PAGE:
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Bushnell TRS-25 Red Dot Sight

There is little argument that one of the best sighting systems for a close quarters rifle is a Red Dot Sight (RDS). The RDS works with the body's natural instinct to focus on a threat as opposed to a front sight. This enhances accuracy and increases speed. The brain has a natural tendency to combine the visual information from both eyes. The 1x magnification of the red dot sight allows the the dot to seem to float in space over the target when shooting with both eyes open.

This is great, but today Red Dot Sights seem to be lumped into two categories. There is the "duty ready", "hard use" category occupied by the likes of Aimpoint, EOTech and Trijicon. Then there is the "toy" category represented by the eBay knockoffs and Airsoft copies. The first category of sights can run from three hundred dollars to more than a thousand. The second can run from a couple bucks to a couple hundred.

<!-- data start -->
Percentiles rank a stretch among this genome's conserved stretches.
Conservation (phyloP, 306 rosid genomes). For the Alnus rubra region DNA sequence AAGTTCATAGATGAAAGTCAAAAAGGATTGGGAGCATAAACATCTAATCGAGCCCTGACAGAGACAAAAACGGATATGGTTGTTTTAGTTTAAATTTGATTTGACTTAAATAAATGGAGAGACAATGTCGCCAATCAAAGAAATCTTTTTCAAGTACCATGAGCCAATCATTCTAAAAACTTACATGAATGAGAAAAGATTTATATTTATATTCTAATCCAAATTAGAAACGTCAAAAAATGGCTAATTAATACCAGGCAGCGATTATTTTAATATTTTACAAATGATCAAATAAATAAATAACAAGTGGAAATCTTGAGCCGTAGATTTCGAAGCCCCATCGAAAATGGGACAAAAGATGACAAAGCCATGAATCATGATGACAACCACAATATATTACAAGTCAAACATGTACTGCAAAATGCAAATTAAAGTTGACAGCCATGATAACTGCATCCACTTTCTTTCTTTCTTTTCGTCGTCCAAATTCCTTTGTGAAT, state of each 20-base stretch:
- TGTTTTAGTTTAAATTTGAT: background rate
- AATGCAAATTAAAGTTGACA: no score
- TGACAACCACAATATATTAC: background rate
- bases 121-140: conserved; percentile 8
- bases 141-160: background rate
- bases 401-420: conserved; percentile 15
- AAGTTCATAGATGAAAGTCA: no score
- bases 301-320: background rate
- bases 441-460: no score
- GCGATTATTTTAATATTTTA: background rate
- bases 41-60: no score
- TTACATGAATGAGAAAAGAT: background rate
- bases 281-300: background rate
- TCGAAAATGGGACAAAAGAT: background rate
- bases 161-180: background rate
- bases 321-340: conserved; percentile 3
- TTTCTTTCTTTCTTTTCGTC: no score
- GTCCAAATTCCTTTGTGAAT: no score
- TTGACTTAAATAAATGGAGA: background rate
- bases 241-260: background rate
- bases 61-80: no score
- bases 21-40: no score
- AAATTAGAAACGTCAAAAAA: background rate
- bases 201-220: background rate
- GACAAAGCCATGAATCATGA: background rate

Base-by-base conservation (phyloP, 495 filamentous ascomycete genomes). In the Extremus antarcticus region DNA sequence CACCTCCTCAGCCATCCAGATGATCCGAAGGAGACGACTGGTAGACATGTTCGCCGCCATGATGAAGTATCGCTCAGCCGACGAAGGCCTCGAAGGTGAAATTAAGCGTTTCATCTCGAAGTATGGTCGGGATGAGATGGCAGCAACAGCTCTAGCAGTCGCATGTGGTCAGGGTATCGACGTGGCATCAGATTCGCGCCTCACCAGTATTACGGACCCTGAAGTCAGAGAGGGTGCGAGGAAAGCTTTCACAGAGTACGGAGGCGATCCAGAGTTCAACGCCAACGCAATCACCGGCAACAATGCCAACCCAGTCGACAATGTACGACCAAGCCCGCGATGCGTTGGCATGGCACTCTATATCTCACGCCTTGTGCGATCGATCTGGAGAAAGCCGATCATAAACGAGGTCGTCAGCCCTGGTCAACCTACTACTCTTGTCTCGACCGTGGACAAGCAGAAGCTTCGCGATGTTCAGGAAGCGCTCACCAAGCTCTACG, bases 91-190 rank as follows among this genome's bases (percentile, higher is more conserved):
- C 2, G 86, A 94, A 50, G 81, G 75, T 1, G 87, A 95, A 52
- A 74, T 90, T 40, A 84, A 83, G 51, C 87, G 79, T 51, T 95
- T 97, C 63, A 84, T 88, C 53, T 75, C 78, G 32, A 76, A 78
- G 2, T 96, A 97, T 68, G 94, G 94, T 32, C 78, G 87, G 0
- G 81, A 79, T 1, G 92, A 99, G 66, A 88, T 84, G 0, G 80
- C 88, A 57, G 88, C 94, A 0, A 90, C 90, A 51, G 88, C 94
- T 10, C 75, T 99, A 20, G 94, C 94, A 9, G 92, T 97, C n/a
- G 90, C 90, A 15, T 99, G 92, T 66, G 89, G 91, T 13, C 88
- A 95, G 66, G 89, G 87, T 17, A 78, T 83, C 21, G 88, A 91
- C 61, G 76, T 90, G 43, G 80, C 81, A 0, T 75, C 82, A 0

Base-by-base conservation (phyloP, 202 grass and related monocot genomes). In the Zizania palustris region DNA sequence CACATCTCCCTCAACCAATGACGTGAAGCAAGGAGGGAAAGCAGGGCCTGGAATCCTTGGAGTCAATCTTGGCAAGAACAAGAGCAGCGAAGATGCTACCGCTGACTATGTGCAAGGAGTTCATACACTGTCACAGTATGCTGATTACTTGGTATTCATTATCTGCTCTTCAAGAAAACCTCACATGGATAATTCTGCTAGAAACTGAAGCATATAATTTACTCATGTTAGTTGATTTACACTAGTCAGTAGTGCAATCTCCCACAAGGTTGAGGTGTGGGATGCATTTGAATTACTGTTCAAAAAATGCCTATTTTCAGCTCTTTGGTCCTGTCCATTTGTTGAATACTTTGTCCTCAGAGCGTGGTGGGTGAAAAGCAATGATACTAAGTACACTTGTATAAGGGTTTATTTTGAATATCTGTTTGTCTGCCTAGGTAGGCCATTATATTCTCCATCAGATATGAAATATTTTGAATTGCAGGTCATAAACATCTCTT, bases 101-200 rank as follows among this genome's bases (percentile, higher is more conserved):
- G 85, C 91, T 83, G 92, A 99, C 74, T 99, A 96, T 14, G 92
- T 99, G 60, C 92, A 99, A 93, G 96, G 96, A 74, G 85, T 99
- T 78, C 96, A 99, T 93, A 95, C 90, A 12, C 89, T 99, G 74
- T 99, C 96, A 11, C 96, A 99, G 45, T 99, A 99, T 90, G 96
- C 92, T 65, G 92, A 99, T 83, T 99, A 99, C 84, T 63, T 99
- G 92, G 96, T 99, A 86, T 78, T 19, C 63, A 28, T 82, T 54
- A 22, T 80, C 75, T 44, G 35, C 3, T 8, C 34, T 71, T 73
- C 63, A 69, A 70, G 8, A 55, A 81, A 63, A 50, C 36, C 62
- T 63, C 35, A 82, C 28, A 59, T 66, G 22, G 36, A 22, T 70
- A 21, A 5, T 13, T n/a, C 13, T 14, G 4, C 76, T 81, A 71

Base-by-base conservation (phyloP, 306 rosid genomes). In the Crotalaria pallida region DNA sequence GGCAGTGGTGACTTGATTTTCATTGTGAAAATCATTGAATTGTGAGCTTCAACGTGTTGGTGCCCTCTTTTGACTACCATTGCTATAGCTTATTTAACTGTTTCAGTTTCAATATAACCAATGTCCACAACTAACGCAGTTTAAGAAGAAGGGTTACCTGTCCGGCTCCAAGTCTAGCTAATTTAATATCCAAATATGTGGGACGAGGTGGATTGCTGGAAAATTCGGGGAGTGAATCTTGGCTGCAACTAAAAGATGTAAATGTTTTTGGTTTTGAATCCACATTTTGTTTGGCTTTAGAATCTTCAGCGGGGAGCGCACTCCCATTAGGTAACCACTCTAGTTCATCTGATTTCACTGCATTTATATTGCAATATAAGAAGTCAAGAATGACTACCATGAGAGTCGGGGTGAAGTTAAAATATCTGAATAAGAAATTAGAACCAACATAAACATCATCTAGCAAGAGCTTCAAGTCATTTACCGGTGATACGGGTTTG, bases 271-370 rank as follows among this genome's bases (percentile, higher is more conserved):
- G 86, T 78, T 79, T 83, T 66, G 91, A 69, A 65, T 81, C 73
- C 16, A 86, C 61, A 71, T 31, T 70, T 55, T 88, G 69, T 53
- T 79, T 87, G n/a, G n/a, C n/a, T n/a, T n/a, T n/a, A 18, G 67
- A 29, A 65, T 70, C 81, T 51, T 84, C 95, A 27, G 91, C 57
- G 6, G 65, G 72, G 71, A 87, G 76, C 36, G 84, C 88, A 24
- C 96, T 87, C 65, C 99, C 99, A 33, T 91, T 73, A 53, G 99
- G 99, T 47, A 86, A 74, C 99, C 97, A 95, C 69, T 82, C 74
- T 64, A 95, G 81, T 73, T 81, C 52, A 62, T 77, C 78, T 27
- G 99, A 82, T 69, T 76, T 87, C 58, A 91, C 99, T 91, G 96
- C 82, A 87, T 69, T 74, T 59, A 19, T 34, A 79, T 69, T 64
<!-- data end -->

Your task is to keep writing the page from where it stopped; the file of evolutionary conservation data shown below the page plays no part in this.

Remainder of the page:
TRS-25 with Alamo Four Star DLOC-TRS25 mount on Mega Arms MATENTRS-25 with Alamo Four Star DLOC-TRS25 mount on Mega Arms MATEN

To put this in perspective, the M4 that I use for work has an Aimpoint Comp M2 in a LaRue QD Mount. When I purchased the sight new it cost me more than $500. The mount was over a hundred more. Both are top quality items. My life (and possibly yours) depends on them. My rifle was built to fight for my life so the cost was not as much of a stumbling block. The reality is that few police officers or private citizens will ever fire their rifle in defense of their lives. Most have a hard time swallowing that cost for a carbine optic. However they are also not interested in wasting their money on junk.